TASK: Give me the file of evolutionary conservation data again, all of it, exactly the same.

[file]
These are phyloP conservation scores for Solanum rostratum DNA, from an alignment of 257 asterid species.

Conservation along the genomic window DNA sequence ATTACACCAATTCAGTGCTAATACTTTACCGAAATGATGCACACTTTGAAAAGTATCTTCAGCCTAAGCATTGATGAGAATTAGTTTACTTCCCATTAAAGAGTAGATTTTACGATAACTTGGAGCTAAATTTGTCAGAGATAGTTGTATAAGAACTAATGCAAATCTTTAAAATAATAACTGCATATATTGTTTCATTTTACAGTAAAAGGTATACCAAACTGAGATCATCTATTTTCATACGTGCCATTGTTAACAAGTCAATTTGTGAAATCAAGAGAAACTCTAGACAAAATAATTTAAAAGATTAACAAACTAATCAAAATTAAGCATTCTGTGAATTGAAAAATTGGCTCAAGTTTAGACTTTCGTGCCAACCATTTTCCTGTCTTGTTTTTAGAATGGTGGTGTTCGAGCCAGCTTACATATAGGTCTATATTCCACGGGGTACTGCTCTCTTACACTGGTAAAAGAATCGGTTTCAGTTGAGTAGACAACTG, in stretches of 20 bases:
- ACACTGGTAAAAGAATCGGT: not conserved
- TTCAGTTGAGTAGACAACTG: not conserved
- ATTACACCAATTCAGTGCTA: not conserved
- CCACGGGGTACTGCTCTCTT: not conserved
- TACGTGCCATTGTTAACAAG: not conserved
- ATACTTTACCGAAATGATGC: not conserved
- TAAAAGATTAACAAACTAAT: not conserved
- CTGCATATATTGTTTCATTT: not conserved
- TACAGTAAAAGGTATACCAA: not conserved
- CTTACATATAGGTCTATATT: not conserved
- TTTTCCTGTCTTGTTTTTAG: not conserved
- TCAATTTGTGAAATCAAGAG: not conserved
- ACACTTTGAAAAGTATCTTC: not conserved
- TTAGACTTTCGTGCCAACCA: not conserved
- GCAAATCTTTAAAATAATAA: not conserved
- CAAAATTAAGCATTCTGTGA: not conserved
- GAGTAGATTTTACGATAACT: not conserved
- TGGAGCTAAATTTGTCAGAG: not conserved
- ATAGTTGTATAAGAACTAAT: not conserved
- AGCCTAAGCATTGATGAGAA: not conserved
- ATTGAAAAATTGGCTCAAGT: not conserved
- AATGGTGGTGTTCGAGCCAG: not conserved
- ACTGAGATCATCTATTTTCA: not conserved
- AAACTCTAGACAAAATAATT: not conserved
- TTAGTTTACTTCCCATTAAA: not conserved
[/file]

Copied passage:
These are phyloP conservation scores for Solanum rostratum DNA, from an alignment of 257 asterid species.

Conservation along the genomic window DNA sequence ATTACACCAATTCAGTGCTAATACTTTACCGAAATGATGCACACTTTGAAAAGTATCTTCAGCCTAAGCATTGATGAGAATTAGTTTACTTCCCATTAAAGAGTAGATTTTACGATAACTTGGAGCTAAATTTGTCAGAGATAGTTGTATAAGAACTAATGCAAATCTTTAAAATAATAACTGCATATATTGTTTCATTTTACAGTAAAAGGTATACCAAACTGAGATCATCTATTTTCATACGTGCCATTGTTAACAAGTCAATTTGTGAAATCAAGAGAAACTCTAGACAAAATAATTTAAAAGATTAACAAACTAATCAAAATTAAGCATTCTGTGAATTGAAAAATTGGCTCAAGTTTAGACTTTCGTGCCAACCATTTTCCTGTCTTGTTTTTAGAATGGTGGTGTTCGAGCCAGCTTACATATAGGTCTATATTCCACGGGGTACTGCTCTCTTACACTGGTAAAAGAATCGGTTTCAGTTGAGTAGACAACTG, in stretches of 20 bases:
- ACACTGGTAAAAGAATCGGT: not conserved
- TTCAGTTGAGTAGACAACTG: not conserved
- ATTACACCAATTCAGTGCTA: not conserved
- CCACGGGGTACTGCTCTCTT: not conserved
- TACGTGCCATTGTTAACAAG: not conserved
- ATACTTTACCGAAATGATGC: not conserved
- TAAAAGATTAACAAACTAAT: not conserved
- CTGCATATATTGTTTCATTT: not conserved
- TACAGTAAAAGGTATACCAA: not conserved
- CTTACATATAGGTCTATATT: not conserved
- TTTTCCTGTCTTGTTTTTAG: not conserved
- TCAATTTGTGAAATCAAGAG: not conserved
- ACACTTTGAAAAGTATCTTC: not conserved
- TTAGACTTTCGTGCCAACCA: not conserved
- GCAAATCTTTAAAATAATAA: not conserved
- CAAAATTAAGCATTCTGTGA: not conserved
- GAGTAGATTTTACGATAACT: not conserved
- TGGAGCTAAATTTGTCAGAG: not conserved
- ATAGTTGTATAAGAACTAAT: not conserved
- AGCCTAAGCATTGATGAGAA: not conserved
- ATTGAAAAATTGGCTCAAGT: not conserved
- AATGGTGGTGTTCGAGCCAG: not conserved
- ACTGAGATCATCTATTTTCA: not conserved
- AAACTCTAGACAAAATAATT: not conserved
- TTAGTTTACTTCCCATTAAA: not conserved